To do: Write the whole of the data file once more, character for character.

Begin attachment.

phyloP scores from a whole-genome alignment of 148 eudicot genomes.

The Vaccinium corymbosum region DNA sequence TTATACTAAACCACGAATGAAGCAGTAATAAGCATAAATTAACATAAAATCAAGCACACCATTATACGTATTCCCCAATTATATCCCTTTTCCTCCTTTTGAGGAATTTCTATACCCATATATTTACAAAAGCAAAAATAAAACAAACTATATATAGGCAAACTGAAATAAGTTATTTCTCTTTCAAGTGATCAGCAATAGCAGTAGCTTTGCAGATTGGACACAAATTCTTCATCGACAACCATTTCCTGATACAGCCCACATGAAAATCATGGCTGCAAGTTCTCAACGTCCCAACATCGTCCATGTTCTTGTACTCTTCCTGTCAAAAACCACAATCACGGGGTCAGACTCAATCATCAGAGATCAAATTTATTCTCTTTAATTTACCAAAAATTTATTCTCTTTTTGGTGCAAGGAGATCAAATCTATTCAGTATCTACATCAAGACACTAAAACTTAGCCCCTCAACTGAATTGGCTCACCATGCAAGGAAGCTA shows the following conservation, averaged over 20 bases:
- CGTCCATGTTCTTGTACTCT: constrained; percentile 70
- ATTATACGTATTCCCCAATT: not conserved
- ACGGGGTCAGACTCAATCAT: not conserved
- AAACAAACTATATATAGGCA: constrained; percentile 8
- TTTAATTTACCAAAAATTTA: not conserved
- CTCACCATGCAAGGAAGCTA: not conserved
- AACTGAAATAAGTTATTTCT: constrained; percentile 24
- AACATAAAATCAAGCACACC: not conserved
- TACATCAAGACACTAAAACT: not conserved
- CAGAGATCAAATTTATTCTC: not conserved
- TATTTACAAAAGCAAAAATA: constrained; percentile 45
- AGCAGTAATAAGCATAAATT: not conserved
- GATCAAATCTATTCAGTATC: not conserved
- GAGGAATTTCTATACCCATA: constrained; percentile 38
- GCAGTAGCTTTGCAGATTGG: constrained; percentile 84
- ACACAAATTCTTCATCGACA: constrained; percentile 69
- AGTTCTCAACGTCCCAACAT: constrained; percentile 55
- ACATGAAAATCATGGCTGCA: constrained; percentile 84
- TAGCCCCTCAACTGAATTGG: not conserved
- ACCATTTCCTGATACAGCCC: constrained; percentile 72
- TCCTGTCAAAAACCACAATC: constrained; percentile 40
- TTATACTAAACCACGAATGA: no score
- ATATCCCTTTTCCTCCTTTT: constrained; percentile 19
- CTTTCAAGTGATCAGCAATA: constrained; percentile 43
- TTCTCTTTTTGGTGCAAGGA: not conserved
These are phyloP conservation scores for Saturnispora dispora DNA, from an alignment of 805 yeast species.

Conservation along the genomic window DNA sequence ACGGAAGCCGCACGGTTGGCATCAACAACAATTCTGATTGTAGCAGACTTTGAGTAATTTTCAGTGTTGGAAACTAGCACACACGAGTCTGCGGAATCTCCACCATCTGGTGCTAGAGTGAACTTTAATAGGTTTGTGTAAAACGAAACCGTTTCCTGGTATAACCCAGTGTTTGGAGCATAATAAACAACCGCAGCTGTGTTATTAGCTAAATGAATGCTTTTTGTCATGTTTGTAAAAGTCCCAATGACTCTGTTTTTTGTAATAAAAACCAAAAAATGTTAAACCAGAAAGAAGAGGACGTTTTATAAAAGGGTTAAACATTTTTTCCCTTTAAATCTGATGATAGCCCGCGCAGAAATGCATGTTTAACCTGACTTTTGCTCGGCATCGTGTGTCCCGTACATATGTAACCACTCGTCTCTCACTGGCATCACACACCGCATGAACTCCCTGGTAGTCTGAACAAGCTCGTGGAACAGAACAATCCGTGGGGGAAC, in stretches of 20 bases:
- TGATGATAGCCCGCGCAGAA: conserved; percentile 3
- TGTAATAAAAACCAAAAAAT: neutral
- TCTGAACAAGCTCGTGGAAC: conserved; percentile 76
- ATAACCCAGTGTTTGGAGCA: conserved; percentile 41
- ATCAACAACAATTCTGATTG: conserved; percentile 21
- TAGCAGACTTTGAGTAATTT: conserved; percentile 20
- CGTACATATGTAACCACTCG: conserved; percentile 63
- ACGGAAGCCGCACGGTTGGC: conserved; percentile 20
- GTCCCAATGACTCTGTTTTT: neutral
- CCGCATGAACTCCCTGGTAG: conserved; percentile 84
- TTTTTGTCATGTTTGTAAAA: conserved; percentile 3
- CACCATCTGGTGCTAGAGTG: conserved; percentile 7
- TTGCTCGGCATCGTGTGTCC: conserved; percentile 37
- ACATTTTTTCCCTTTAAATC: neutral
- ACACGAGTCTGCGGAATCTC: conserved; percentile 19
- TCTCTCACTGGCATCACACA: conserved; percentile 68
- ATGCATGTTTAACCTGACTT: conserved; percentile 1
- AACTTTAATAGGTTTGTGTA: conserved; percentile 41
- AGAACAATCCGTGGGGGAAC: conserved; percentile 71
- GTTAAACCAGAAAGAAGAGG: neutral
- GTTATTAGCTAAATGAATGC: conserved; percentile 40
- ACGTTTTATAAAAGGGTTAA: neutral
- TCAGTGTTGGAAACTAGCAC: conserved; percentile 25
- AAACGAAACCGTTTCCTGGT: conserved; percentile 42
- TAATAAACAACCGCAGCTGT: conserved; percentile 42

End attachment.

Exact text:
phyloP scores from a whole-genome alignment of 148 eudicot genomes.

The Vaccinium corymbosum region DNA sequence TTATACTAAACCACGAATGAAGCAGTAATAAGCATAAATTAACATAAAATCAAGCACACCATTATACGTATTCCCCAATTATATCCCTTTTCCTCCTTTTGAGGAATTTCTATACCCATATATTTACAAAAGCAAAAATAAAACAAACTATATATAGGCAAACTGAAATAAGTTATTTCTCTTTCAAGTGATCAGCAATAGCAGTAGCTTTGCAGATTGGACACAAATTCTTCATCGACAACCATTTCCTGATACAGCCCACATGAAAATCATGGCTGCAAGTTCTCAACGTCCCAACATCGTCCATGTTCTTGTACTCTTCCTGTCAAAAACCACAATCACGGGGTCAGACTCAATCATCAGAGATCAAATTTATTCTCTTTAATTTACCAAAAATTTATTCTCTTTTTGGTGCAAGGAGATCAAATCTATTCAGTATCTACATCAAGACACTAAAACTTAGCCCCTCAACTGAATTGGCTCACCATGCAAGGAAGCTA shows the following conservation, averaged over 20 bases:
- CGTCCATGTTCTTGTACTCT: constrained; percentile 70
- ATTATACGTATTCCCCAATT: not conserved
- ACGGGGTCAGACTCAATCAT: not conserved
- AAACAAACTATATATAGGCA: constrained; percentile 8
- TTTAATTTACCAAAAATTTA: not conserved
- CTCACCATGCAAGGAAGCTA: not conserved
- AACTGAAATAAGTTATTTCT: constrained; percentile 24
- AACATAAAATCAAGCACACC: not conserved
- TACATCAAGACACTAAAACT: not conserved
- CAGAGATCAAATTTATTCTC: not conserved
- TATTTACAAAAGCAAAAATA: constrained; percentile 45
- AGCAGTAATAAGCATAAATT: not conserved
- GATCAAATCTATTCAGTATC: not conserved
- GAGGAATTTCTATACCCATA: constrained; percentile 38
- GCAGTAGCTTTGCAGATTGG: constrained; percentile 84
- ACACAAATTCTTCATCGACA: constrained; percentile 69
- AGTTCTCAACGTCCCAACAT: constrained; percentile 55
- ACATGAAAATCATGGCTGCA: constrained; percentile 84
- TAGCCCCTCAACTGAATTGG: not conserved
- ACCATTTCCTGATACAGCCC: constrained; percentile 72
- TCCTGTCAAAAACCACAATC: constrained; percentile 40
- TTATACTAAACCACGAATGA: no score
- ATATCCCTTTTCCTCCTTTT: constrained; percentile 19
- CTTTCAAGTGATCAGCAATA: constrained; percentile 43
- TTCTCTTTTTGGTGCAAGGA: not conserved
These are phyloP conservation scores for Saturnispora dispora DNA, from an alignment of 805 yeast species.

Conservation along the genomic window DNA sequence ACGGAAGCCGCACGGTTGGCATCAACAACAATTCTGATTGTAGCAGACTTTGAGTAATTTTCAGTGTTGGAAACTAGCACACACGAGTCTGCGGAATCTCCACCATCTGGTGCTAGAGTGAACTTTAATAGGTTTGTGTAAAACGAAACCGTTTCCTGGTATAACCCAGTGTTTGGAGCATAATAAACAACCGCAGCTGTGTTATTAGCTAAATGAATGCTTTTTGTCATGTTTGTAAAAGTCCCAATGACTCTGTTTTTTGTAATAAAAACCAAAAAATGTTAAACCAGAAAGAAGAGGACGTTTTATAAAAGGGTTAAACATTTTTTCCCTTTAAATCTGATGATAGCCCGCGCAGAAATGCATGTTTAACCTGACTTTTGCTCGGCATCGTGTGTCCCGTACATATGTAACCACTCGTCTCTCACTGGCATCACACACCGCATGAACTCCCTGGTAGTCTGAACAAGCTCGTGGAACAGAACAATCCGTGGGGGAAC, in stretches of 20 bases:
- TGATGATAGCCCGCGCAGAA: conserved; percentile 3
- TGTAATAAAAACCAAAAAAT: neutral
- TCTGAACAAGCTCGTGGAAC: conserved; percentile 76
- ATAACCCAGTGTTTGGAGCA: conserved; percentile 41
- ATCAACAACAATTCTGATTG: conserved; percentile 21
- TAGCAGACTTTGAGTAATTT: conserved; percentile 20
- CGTACATATGTAACCACTCG: conserved; percentile 63
- ACGGAAGCCGCACGGTTGGC: conserved; percentile 20
- GTCCCAATGACTCTGTTTTT: neutral
- CCGCATGAACTCCCTGGTAG: conserved; percentile 84
- TTTTTGTCATGTTTGTAAAA: conserved; percentile 3
- CACCATCTGGTGCTAGAGTG: conserved; percentile 7
- TTGCTCGGCATCGTGTGTCC: conserved; percentile 37
- ACATTTTTTCCCTTTAAATC: neutral
- ACACGAGTCTGCGGAATCTC: conserved; percentile 19
- TCTCTCACTGGCATCACACA: conserved; percentile 68
- ATGCATGTTTAACCTGACTT: conserved; percentile 1
- AACTTTAATAGGTTTGTGTA: conserved; percentile 41
- AGAACAATCCGTGGGGGAAC: conserved; percentile 71
- GTTAAACCAGAAAGAAGAGG: neutral
- GTTATTAGCTAAATGAATGC: conserved; percentile 40
- ACGTTTTATAAAAGGGTTAA: neutral
- TCAGTGTTGGAAACTAGCAC: conserved; percentile 25
- AAACGAAACCGTTTCCTGGT: conserved; percentile 42
- TAATAAACAACCGCAGCTGT: conserved; percentile 42